Want to write an effective blog post? Imagine your content magnetically grabs attention and holds your reader's interest until the ...
Imagine your content magnetically grabs attention and holds your reader's interest until the ending of the post. They bookmarked it and gain lots of shares through the social media --not to mention, attracts link love from your fellow bloggers.
The best part is, it converts a reader to buy a product you recommend.
There's no secret how one content can be a success. But there are few factors to consider. Thanks to the help of social media, it made marketing easier.
But remember, it's about the message of your content you want to convey. And it all simply starts before you write a single letter in your draft.
Just answer these simple questions. .
What's your Goal?First, why are you writing this and what you want to accomplish of this post?
It may sound simple but failing to have a crystal clear goal in mind often leads to half-finished train wreck. Ask yourself, "what's my reason why I'm going to write this post and what I want to accomplish?"
Your goal here must be integrated to your overall objective of why you started your blog in the first place.
For example, in this post, my goal is to provide you, my reader, a compelling content that aims to help you write a better and effective blog post. Through this, I'm attracting you to build a good relationship. At the same time, if you'll find this helpful, I'm looking forward you'll bookmark this so you can use it as future reference.
So what's your goal?
Here are few examples:
- Be the first to break a news
- Provide an advice or guidance
- Share an opinion
- Provide a how-to tutorial
- Just to entertain
2. What's the Big Idea?
Now that you know your goal, here you'll apply the plan. This is to know "what" you want to write about. Keep in mind that you need "only one idea" for your post. If you find your research becomes complex, try to trim it into single idea, then save the others for your future posts or consider a series if you can.
For instance, here, my big idea is a brief list of essential factors to consider "before" (not while or after) you write. One trick to know is if it answers a particular question of your target audience. Then present it in a simple way that focuses on their concerns.
3. Who's your Ideal Reader?
You already know your goal and have "one idea" in mind, now let's come up with your target audience-your ideal reader. There's a saying that If you're casting your net awfully wide, you'll catch plenty of fish but will they be the right kind of fish? This principle applies in blogging, too.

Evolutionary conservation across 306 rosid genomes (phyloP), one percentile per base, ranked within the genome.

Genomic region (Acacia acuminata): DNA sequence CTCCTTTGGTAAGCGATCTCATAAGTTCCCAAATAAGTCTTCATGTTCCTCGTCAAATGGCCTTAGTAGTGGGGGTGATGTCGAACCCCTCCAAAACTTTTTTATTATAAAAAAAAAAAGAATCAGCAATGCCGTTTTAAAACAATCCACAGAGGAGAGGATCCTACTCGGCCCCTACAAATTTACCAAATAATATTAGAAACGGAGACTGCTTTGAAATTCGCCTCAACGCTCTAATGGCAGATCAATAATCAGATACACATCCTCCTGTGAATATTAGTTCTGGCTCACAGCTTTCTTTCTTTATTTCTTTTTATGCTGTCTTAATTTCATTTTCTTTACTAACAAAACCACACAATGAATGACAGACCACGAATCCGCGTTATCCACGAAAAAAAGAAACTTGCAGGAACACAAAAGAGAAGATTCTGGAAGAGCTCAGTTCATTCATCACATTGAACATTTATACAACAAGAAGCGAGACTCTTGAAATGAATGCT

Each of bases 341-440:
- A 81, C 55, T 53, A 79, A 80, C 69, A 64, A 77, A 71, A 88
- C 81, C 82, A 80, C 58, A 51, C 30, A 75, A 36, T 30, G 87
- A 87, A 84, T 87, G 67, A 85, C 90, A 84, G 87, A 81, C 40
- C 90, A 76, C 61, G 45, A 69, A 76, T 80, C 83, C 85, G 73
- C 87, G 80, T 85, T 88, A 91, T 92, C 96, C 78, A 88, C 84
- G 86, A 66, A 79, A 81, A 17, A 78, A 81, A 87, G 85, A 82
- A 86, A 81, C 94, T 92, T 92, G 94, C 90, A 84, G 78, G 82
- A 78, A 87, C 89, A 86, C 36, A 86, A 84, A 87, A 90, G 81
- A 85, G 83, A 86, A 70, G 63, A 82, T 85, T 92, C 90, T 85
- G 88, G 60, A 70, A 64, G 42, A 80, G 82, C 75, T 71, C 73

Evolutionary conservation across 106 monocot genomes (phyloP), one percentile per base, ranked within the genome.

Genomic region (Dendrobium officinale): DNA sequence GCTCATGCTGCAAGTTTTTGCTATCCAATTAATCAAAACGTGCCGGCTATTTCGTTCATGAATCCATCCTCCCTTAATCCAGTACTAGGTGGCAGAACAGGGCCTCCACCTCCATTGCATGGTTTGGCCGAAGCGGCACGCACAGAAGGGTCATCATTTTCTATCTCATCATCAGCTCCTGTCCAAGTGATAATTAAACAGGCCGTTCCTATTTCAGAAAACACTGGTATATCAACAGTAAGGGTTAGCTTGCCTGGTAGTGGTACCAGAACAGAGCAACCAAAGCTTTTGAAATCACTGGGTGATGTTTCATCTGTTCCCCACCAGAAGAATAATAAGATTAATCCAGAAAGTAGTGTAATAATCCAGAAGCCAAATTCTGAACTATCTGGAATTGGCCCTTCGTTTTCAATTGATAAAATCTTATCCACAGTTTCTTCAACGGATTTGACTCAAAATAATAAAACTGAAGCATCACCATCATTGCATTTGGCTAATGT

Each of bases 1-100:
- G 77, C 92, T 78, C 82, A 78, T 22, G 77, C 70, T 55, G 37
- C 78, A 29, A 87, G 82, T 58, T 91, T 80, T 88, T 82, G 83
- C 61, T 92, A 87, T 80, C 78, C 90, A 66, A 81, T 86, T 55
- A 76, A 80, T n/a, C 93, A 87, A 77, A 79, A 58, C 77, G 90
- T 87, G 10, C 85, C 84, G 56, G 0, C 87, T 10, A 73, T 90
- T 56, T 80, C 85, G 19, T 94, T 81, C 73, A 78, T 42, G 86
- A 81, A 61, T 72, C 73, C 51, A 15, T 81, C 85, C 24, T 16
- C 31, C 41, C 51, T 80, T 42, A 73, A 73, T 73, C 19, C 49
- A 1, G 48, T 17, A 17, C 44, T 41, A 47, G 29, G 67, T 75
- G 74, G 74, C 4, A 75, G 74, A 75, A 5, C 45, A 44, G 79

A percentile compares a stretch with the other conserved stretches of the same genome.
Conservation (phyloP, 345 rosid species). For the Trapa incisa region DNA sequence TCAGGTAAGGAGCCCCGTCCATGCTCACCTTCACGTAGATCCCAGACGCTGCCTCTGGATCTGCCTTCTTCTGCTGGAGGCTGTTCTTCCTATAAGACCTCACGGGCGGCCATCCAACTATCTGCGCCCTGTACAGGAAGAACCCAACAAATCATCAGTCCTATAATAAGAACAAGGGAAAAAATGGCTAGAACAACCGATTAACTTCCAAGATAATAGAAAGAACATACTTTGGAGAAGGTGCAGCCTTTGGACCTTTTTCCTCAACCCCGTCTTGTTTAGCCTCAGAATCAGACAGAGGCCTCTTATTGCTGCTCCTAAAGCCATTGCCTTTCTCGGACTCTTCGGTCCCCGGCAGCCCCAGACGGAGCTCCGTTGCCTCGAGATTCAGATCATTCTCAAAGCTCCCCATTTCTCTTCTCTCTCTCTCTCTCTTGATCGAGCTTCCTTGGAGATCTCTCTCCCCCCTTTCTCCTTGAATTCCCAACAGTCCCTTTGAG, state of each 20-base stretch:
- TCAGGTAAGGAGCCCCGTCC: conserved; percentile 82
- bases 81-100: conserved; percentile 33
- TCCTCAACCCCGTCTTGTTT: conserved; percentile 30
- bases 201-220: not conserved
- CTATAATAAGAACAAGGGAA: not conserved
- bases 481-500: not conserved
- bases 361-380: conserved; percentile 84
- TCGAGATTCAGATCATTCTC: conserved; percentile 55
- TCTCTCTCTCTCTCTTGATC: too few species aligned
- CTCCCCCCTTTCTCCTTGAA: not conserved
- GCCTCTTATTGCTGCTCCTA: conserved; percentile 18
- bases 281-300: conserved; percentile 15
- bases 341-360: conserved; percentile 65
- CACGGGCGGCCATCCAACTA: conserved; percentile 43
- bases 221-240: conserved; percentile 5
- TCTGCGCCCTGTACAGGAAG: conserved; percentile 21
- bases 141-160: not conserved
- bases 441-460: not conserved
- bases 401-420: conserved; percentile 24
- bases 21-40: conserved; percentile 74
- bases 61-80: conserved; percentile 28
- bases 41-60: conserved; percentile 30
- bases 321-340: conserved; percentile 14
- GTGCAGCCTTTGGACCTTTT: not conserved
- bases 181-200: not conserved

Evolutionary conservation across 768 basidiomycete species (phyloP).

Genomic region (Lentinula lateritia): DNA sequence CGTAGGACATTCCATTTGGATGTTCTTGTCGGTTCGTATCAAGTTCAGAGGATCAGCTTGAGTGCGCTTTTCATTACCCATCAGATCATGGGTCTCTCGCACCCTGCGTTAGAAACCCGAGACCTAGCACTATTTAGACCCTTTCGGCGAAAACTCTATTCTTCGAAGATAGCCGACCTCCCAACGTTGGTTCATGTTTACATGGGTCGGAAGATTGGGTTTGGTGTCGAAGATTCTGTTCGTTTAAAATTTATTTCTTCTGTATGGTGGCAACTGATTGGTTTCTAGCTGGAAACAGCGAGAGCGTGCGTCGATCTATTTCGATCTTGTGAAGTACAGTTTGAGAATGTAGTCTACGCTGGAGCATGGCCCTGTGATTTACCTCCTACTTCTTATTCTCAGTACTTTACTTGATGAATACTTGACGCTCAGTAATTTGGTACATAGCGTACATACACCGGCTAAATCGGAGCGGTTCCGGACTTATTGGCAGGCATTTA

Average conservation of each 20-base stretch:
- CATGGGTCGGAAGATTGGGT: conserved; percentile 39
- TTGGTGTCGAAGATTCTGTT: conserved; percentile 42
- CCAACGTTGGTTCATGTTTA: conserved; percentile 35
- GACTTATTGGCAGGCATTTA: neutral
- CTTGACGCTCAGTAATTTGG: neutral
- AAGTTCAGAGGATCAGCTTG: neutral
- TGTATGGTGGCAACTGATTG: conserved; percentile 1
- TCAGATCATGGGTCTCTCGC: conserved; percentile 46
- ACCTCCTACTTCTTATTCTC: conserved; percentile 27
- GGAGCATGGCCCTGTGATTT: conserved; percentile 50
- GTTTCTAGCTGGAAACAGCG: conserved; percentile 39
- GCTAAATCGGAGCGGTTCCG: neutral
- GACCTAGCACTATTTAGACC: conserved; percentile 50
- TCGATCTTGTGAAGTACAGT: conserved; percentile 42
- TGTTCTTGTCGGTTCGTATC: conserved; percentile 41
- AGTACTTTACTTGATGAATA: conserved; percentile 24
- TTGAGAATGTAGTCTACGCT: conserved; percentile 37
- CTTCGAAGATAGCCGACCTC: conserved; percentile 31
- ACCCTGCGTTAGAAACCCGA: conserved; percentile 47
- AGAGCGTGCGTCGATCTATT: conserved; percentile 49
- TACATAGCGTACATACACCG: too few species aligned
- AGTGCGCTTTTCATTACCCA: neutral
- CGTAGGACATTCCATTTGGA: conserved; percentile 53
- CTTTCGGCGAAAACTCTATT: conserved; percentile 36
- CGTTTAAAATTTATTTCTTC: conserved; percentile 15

In other words, you've got to be specific of who you want to attract. Have a clear picture in mind of your ideal reader knowing these facts: name, age, gender, interests, education and influence. Then write what they need and want to know about your subject matter. You can have an imaginary persona but personally, when I write, I think of a real person. Then, I treat my article as a semi-personal note to her.
Now, who's yours?
4. What Keywords they Search?
So what are keywords, anyway?
To define, keywords are the words or phrases that people use to find information in search engines. In SEO standpoint, this is helpful to increase your blog's search ranking, which can increase your traffic coming from search engines. You can research the relevant keywords in your subject matter by using free or paid keyword research tools. Use these in your headline and post's body but don't go overboard here. Instead keep this as reminder of what right words your target audience speaks every time you write a post.
5. What Headline that Hooks their Attention?
At this point, you already know whom you're writing to, what she cares and what the right words she speaks. Now let's take our focus to the most important part of your post, the headline. Remember that if your headline fails to hook a browser's attention, the rest of the post will be ignored. So always give time on this part of your content. Instead of thinking what might work, you can use the proven headline formulas, as most copywriters recommend. For example, my post's headline "5 Essential Factors to Focus on Before You Write a Blog Post", i use the "[number] of [something] on [something] " structure. I use number, telling it's a list post. If you observe, most of my content are list because they're scannable and most people are often curious of what's in the list.
In addition, I practice to add an adjective, here is "essential" which signals that it's something important to miss. Lastly, "before you write a blog post", which is the subject matter or idea why I made the post.
How About You?
There you have it. This list may sound obvious to others but ignoring these essentials will result your post into. . .whatever.
Do you have one factor or two not mentioned above? Let us know in the comment.
Bookmark too for your future reference.
photo by: Nina Matthews Photography
photo by: Nina Matthews Photography